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  1. #11
    Senior Member HappyCamper's Avatar
    Join Date
    Aug 2007
    WB Blackbird 1.1 dbl
    JRB11x10 Z-P cuben
    Yeti JRB WestMtg
    webbing, Dutchclip
    MM's suggestions is a good one. You can always try a "Want To Buy" post here on hammock forums if you can't get one from Speer. Someone may want to sell their SPE. And many people have made their own.

    According to Speer's website, they still have some and they are at closeout pricing.
    Last edited by HappyCamper; 06-11-2010 at 06:03.
    Exercise, eat right, die anyway -- Country Roads bumper sticker
    Fall seven times, standup eight. -- Japanese Proverb

  2. #12
    Hi gang...thanks for the compliments.

    This was my first outing of the year, and I'm glad to see first hand what my relative boundaries were with my existing equipment. Like many other reformed ground dwellers out there, I have a bunch of investment already in tents and a closet full of thermarests, and wanted to see how that would work out. I had packed a tent anyway as backup, fortunately I didn't need it.

    In fact, here's a picture of the bike over the mighty Columbia...

    ...and that's the REI Half Dome 2 sitting atop the right rear pannier. I didn't worry about it getting wet. The tarp, tent, sleeping pad, ground pad, and tree fixin's are in the right pannier. The left tank is carrying stove, food, camera gear, and misc. Clothes and thermarest are sitting atop the passenger seat behind me while I ride. What you don't see in this view is one of the fringe benefits of bike touring...a camp chair for parking in front of the fire at evening with good friends and a brew.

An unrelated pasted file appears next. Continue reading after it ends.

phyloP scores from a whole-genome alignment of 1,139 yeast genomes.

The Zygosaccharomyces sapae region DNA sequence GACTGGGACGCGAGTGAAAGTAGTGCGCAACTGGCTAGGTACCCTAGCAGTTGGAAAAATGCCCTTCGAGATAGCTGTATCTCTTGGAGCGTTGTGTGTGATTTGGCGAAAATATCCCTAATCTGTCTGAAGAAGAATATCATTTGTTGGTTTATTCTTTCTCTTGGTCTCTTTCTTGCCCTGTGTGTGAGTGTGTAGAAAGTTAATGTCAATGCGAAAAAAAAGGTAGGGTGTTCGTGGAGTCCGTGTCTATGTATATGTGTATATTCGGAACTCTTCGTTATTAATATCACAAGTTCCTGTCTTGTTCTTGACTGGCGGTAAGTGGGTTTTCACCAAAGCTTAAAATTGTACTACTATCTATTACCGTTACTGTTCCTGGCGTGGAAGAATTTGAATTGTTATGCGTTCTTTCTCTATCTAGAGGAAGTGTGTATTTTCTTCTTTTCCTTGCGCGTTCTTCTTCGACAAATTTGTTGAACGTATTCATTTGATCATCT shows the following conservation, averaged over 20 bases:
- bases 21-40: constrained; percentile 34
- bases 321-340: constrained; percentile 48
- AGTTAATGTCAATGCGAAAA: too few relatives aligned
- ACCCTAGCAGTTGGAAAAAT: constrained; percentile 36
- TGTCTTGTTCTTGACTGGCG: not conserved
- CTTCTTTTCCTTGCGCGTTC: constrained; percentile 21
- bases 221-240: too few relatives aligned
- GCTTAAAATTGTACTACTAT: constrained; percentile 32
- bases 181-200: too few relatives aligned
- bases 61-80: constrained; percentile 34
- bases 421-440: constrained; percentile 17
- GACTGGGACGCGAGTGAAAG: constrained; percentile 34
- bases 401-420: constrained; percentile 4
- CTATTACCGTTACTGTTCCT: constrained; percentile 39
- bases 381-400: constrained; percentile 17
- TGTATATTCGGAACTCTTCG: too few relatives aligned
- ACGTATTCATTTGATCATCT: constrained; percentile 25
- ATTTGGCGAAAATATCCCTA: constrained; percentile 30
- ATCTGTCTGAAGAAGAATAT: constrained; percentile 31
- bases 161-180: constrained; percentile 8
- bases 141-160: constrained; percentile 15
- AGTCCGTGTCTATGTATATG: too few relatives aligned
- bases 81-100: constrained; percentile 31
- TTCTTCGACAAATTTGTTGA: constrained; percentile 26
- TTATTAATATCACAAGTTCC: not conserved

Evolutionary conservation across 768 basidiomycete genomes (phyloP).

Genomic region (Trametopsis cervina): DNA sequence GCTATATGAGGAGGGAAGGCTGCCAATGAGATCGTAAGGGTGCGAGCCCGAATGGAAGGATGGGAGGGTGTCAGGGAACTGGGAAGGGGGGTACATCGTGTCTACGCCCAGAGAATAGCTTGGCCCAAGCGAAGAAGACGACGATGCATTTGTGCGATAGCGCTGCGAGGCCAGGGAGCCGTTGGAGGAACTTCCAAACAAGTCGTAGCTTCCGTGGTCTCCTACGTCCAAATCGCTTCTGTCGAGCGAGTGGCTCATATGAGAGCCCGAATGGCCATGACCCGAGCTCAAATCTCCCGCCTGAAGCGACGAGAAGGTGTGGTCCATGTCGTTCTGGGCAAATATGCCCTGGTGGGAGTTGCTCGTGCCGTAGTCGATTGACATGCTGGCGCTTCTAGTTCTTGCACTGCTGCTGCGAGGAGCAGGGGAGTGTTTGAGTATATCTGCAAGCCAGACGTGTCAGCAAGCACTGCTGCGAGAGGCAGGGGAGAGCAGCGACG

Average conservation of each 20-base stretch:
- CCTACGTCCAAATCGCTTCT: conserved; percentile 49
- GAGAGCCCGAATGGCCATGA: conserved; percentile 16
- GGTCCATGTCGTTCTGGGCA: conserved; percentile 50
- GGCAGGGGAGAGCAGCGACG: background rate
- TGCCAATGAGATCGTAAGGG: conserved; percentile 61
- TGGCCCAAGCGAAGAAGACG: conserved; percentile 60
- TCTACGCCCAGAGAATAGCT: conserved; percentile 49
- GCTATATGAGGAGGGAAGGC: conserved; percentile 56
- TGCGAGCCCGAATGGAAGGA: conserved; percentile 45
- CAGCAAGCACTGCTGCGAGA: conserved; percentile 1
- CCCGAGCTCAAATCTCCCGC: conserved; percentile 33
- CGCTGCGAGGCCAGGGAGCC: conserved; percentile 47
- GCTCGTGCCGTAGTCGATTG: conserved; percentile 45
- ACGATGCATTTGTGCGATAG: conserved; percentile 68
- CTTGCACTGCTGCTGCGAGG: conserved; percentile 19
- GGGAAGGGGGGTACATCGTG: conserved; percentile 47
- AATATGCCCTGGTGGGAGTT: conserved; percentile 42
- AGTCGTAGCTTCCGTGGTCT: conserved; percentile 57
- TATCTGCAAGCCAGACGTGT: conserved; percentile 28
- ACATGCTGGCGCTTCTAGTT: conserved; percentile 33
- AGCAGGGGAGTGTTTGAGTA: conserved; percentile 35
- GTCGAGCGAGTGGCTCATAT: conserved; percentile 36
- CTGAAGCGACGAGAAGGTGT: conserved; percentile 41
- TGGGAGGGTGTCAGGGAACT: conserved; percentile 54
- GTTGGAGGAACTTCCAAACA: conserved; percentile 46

This particular chair is the REI Stowaway picked at the recent sale: nice and comfy, padded arms, and a bargain at $30 compared to a kermit chair.

    One more photo to's the bike preening in front of the Stonehenge memorial in Maryhill, which is next to the Columbia River.

    If you're not familiar with the area, it's a life sized replica of the real Stonehenge in the UK, meant as a memorial to the area's soliders who died during WWI. At the time the replica was built, the real Stonehenge was thought to be a bad place site for human sacrifices to the pagan gods, Sam Hill thought that was just nuts, and wanted it to be a symbol of life. Only later did we understand that Stonehenge was really about time, space, and warp speed continiums, Sam Hill was gone by then. It's a powerful place with a sweeping view of the Columbia River, knowing that Lewis and Clark sailed past here, and you can see miles across the river into the rolling hills of Oregon. Recommended stop if you ever come to the area.

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